WASHINGTON (Reuters) - Barack Obama raised $21.9 million in May, his campaign reported on Friday, a day after the Democratic candidate said he would reject public financing for his presidential bid.
The Illinois senator’s campaign said it had $43.1 million in the bank at the end of the month, with debts of about
The disclosure followed Obama’s reversal on the question of whether he would take public financing, which drew sharp criticism from his Republican opponent, John McCain.
McCain’s campaign said on Friday he raised almost as much in May — $21.5 million. He spent $11.6 million and ended the month owing $1.27 million, with $31.5 million in the bank, up $10 million from the end of April. During the primary season, he raised $96 million.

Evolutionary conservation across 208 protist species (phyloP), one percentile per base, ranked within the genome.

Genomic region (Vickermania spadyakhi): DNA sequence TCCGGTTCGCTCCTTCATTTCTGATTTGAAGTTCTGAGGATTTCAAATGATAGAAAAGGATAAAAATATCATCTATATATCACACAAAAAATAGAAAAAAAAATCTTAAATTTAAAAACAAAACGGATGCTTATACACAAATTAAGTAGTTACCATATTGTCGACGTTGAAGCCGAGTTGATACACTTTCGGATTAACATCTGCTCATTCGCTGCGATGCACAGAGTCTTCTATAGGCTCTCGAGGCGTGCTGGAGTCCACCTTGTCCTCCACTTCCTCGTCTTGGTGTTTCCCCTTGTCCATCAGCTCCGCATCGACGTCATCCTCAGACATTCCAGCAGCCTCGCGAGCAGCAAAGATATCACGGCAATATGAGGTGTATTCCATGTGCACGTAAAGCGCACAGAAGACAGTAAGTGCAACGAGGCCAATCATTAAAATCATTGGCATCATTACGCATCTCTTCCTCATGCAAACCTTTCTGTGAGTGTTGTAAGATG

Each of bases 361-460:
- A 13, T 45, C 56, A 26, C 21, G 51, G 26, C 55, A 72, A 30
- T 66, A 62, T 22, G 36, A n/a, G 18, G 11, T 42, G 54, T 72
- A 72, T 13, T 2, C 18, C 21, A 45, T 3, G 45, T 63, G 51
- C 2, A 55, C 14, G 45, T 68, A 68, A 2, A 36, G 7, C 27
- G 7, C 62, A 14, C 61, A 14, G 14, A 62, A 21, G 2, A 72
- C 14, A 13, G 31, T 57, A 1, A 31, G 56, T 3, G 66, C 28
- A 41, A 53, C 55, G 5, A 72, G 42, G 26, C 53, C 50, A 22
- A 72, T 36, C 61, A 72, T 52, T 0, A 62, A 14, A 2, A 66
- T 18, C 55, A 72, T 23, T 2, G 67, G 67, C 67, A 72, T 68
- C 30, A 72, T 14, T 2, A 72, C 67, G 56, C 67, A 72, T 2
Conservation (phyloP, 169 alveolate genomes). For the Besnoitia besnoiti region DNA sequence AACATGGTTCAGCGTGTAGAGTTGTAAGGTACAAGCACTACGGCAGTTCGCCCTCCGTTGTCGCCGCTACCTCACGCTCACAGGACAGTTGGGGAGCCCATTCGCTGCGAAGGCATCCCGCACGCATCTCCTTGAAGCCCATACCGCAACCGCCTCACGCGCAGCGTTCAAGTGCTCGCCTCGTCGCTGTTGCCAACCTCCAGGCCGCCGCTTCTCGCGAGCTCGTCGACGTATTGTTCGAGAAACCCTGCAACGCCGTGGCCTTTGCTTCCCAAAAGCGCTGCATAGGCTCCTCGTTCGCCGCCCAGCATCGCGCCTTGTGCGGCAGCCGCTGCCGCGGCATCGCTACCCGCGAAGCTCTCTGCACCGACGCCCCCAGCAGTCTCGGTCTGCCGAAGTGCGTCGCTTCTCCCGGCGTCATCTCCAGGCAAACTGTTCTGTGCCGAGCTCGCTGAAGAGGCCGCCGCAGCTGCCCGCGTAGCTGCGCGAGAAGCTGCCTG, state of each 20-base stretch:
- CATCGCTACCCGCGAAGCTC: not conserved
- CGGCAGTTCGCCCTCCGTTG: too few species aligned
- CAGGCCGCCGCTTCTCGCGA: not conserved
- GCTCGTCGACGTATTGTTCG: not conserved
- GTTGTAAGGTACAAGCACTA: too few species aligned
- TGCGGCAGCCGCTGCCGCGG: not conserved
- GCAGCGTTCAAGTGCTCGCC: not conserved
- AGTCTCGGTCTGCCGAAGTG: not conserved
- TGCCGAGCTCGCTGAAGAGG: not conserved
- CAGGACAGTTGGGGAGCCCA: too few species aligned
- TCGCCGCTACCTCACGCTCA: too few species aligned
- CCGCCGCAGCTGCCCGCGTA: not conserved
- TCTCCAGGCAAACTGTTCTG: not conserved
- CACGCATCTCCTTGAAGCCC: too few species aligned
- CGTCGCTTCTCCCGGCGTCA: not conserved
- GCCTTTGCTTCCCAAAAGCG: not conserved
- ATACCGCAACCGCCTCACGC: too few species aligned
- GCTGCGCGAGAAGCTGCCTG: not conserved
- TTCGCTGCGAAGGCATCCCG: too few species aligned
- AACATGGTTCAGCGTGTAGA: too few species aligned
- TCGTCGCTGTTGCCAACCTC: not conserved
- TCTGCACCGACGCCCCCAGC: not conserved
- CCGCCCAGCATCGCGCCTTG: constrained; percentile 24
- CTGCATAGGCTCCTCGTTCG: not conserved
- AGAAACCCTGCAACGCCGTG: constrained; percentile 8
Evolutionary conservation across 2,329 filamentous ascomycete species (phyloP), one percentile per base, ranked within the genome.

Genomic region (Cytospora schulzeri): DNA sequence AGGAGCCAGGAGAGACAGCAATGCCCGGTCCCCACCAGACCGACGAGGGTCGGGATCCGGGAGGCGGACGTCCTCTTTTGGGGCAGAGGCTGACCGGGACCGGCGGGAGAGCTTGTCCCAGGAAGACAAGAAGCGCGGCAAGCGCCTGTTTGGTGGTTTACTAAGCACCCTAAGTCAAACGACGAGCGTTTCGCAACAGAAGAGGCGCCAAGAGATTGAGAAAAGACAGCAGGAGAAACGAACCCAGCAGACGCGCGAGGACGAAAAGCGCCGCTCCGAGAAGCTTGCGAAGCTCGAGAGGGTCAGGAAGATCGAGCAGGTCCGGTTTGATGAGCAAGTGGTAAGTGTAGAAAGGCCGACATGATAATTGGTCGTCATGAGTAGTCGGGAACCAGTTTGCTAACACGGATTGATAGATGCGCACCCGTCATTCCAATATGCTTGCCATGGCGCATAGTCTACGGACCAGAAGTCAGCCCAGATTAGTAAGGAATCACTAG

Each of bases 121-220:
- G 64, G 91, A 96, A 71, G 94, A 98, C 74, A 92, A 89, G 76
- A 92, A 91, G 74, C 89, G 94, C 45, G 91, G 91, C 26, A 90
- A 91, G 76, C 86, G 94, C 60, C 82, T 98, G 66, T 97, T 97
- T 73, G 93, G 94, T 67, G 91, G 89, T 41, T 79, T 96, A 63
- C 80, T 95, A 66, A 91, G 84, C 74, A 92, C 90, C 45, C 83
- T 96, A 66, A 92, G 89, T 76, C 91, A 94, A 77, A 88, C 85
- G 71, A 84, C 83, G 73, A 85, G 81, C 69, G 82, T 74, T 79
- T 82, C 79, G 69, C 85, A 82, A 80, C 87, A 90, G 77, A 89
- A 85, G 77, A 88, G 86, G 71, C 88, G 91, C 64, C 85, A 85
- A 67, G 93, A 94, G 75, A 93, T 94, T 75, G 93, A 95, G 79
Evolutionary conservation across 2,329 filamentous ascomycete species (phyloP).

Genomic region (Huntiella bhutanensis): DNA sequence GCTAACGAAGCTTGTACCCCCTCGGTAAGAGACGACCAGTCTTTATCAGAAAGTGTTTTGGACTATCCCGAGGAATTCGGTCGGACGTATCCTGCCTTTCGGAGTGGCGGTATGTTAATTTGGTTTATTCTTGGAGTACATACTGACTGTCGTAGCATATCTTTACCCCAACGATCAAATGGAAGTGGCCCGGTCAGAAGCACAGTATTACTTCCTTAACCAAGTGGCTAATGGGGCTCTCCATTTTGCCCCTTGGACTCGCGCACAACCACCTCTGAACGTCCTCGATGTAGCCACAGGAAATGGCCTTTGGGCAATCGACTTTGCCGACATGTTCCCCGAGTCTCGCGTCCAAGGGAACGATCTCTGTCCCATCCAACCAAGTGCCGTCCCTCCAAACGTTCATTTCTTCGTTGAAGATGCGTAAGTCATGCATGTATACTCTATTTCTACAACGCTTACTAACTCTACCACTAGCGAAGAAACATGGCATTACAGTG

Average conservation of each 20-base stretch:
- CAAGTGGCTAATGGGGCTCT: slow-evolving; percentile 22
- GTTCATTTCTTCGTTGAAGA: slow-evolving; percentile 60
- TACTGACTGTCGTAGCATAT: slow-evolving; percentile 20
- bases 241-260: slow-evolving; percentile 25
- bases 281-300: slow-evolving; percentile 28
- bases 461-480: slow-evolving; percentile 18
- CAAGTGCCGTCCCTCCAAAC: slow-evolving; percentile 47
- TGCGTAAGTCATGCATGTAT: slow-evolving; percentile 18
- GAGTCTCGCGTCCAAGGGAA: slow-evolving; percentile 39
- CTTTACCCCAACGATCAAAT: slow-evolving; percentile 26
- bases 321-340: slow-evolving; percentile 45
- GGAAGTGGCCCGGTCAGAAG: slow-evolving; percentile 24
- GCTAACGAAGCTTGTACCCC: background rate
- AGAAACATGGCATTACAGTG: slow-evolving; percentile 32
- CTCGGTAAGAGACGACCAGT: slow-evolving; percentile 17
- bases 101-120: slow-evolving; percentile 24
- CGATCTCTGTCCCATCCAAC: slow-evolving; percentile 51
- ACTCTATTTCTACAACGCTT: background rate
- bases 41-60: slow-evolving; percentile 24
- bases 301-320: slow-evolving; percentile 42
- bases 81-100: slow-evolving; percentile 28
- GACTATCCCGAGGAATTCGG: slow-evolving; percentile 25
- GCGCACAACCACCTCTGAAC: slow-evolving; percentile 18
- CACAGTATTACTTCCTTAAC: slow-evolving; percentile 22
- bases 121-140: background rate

Obama’s fundraising figure for May is less than the $30.7 million he raised in April. At the end of that month, he had $46.6 million in the bank, with debts of $2 million.
His campaign has racked up record-breaking fundraising numbers in a presidential run that will be the most expensive in U.S. history.
It raised about $36 million in January, $55 million in February and more than $42 million in March.
Obama is the first U.S. presidential candidate to bypass the public financing system since it was created after the Watergate scandal in the mid-1970s.
He built a formidable grass-roots financial machine during his primary battle against Sen. Hillary Clinton of New York, raising more than $265 million from more than 1.5 million donors, many of whom gave in small increments.
Editing by Chris Wilson and Eric Walsh